Research shows not enough New Zealanders understand dementia

Dementia is a growing health challenge. By 2050 there'll be enough New Zealanders with the condition to fill Wellington Stadium five times.

But despite how common it is, new research shows Kiwis still don't know much about it.

After eight years, Donal Miller's wife Trish is now in full-time care, in the final stages of dementia.

"It's a slow process, it's been a long journey and it was hard for me to understand what was going wrong," he says.

He has fond memories to look back on, but says it's tough.

"I can't share anything with her," he says. "And this is the worst thing, I sit and I think if she had a different terminal situation we could be sharing and emotional and be together, but I can't do that, it doesn't happen."

Donal is not alone.

Currently, 70,000 New Zealanders have dementia. That's enough to fill Wellington stadium twice over.

But by 2050 the number of New Zealanders with dementia will be able to fill it five times - an estimated 170,000 people.

"Four out of five New Zealanders have a connection to dementia in some way," says Dementia New Zealand spokesperson Lisa Burns.

And yet, there's a huge gap in our knowledge:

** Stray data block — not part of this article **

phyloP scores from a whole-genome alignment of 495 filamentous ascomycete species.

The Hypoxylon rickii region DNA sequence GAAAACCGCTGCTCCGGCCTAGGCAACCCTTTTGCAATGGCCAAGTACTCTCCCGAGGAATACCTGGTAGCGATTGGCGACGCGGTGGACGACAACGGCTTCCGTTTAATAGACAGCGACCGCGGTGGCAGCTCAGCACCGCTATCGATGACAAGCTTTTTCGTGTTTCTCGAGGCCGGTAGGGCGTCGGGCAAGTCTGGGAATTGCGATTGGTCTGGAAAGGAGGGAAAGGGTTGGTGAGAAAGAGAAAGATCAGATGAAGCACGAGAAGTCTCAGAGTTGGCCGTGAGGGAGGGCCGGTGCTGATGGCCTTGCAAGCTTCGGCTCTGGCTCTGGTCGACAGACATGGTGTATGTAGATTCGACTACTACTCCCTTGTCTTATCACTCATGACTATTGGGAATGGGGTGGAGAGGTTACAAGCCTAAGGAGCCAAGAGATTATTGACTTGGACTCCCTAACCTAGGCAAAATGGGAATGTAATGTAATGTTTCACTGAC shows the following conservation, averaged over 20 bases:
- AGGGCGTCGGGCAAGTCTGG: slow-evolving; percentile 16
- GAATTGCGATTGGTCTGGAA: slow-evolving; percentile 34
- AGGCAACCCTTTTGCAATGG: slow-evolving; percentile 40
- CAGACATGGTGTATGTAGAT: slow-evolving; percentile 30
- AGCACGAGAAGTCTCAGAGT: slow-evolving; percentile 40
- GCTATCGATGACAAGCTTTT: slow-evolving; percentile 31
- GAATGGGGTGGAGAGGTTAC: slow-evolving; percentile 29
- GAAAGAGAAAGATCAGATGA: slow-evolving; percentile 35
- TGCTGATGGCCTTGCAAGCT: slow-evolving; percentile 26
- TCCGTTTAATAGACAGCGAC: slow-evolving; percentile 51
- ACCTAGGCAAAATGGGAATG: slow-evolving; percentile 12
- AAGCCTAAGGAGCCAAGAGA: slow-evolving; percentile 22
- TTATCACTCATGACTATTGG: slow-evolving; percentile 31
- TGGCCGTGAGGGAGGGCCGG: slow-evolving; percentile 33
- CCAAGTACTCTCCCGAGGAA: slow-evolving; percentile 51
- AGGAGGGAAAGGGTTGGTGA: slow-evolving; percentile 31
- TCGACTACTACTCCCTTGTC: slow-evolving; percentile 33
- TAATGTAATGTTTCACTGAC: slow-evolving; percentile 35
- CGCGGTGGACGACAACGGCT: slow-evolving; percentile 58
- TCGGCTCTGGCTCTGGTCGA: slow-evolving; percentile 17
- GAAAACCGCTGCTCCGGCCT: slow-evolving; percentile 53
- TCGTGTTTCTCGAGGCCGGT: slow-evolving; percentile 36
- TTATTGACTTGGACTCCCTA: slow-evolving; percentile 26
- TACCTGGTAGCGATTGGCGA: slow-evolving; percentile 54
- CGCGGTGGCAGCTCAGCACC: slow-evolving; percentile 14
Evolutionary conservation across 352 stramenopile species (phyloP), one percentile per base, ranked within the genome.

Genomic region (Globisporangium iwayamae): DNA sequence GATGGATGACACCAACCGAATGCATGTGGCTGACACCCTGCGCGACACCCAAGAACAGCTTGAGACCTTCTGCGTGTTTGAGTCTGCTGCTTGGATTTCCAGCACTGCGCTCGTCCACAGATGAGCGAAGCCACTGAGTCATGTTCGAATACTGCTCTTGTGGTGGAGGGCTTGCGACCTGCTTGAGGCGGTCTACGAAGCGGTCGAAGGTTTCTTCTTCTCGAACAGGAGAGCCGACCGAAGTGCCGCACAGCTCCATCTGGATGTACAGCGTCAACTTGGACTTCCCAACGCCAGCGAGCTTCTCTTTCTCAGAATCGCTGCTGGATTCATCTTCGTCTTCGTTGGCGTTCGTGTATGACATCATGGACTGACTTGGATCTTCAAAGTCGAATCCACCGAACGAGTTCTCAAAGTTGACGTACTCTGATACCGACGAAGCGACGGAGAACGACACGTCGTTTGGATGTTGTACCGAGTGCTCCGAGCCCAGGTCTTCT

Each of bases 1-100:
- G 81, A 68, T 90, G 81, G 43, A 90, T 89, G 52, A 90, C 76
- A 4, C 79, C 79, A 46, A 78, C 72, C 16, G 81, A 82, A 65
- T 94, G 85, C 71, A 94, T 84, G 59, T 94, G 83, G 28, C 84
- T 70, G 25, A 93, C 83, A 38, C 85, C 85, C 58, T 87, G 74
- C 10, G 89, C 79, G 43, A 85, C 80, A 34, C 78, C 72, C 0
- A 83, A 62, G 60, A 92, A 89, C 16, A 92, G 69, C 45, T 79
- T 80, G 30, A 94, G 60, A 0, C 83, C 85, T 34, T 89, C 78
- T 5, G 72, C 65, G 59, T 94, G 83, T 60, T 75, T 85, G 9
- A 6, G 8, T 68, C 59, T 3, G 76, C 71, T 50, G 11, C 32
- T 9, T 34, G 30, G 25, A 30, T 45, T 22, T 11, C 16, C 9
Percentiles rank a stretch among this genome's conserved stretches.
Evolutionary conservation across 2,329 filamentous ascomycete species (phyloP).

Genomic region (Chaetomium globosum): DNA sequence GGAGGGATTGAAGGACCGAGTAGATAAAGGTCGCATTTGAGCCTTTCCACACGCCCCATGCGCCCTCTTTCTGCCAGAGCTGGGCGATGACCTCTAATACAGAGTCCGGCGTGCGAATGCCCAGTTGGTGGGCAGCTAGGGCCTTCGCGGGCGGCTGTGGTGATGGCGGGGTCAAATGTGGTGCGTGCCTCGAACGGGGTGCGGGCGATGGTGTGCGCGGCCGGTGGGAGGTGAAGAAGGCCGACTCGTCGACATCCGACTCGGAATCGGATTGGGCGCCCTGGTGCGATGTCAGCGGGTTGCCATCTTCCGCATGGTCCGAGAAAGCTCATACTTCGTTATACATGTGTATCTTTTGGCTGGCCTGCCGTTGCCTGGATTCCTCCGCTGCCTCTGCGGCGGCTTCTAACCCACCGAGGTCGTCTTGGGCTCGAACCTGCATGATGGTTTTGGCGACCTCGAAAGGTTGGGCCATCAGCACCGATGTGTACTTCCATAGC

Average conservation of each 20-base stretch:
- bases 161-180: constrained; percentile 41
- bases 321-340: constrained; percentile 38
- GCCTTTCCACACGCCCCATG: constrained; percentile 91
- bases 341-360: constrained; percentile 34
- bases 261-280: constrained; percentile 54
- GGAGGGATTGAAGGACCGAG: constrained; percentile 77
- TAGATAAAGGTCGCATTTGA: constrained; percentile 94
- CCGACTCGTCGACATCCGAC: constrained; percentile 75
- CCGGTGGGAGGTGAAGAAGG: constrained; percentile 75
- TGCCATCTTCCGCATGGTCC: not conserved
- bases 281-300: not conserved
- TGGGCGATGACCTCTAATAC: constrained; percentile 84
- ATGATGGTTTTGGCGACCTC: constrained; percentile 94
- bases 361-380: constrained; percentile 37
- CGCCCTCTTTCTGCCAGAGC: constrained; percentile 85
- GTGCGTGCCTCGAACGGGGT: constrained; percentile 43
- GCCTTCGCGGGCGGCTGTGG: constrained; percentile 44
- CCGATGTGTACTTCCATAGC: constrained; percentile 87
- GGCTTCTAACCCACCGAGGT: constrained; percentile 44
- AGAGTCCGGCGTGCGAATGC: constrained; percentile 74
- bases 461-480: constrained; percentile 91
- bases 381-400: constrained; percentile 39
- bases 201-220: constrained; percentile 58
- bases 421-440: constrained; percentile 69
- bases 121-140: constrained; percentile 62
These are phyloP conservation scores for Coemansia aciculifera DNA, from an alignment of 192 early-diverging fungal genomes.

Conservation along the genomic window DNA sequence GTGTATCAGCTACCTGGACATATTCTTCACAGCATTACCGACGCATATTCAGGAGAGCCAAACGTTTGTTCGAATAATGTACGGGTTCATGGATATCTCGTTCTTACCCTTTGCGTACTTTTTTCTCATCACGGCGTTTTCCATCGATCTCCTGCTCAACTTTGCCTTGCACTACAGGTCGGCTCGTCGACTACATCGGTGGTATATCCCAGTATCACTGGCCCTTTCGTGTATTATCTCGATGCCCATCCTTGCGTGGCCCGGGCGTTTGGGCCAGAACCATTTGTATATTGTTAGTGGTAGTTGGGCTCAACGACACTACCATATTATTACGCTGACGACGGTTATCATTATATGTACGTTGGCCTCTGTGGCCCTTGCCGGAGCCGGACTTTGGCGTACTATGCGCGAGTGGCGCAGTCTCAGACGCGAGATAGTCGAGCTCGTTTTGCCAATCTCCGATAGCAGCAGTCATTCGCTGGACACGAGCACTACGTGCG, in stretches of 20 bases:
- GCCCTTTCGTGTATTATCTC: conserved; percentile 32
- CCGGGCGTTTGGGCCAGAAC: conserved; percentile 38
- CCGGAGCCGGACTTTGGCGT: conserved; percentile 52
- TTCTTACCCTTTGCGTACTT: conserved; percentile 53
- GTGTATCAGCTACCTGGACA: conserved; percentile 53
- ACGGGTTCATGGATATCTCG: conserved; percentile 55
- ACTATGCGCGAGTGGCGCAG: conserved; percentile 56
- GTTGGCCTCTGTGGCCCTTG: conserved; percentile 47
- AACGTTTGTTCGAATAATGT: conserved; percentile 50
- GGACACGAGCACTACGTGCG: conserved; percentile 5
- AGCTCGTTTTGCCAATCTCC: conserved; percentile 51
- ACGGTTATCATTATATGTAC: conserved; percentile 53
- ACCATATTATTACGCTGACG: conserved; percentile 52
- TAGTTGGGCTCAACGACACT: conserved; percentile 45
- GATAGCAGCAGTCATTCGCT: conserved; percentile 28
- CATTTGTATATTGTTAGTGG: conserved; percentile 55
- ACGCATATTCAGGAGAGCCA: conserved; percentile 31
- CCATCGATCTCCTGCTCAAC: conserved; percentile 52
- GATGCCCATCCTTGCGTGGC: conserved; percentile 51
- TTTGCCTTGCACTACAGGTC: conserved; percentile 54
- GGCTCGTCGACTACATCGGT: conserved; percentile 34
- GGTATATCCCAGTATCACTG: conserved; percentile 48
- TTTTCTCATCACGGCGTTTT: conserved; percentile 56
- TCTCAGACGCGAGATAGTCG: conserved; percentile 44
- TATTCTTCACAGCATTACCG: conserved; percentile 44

• Two-thirds of Kiwis think there is no available treatment for dementia
  • 45 percent of those over 65 said they wouldn't know how to recognise the signs
  • Almost half said they don't know how to engage with someone with dementia

Burns wants to dispel the myths.

"Although there is no cure for dementia that doesn't mean there's no treatment and there are so many treatment options that are available through support services," she says.

Donal wishes he'd had a better understanding of the condition earlier so he could have dealt with it better.

"I think if it's talked about, it's been seen more in the community, that would be a great help," she says.

He says learn the symptoms, don't be ashamed and reach out for support.

10 common signs of early dementia:

  1. Subtle short-term memory changes
  2. Difficulty with language or communication
  3. Changes in personality
  4. Changes in mood
  5. Changes in behaviour
  6. Apathy
  7. Difficulty with executive functioning
  8. Difficulty completing normal tasks
  9. Changes in coordination and spatial awareness
  10. Struggling to adapt to change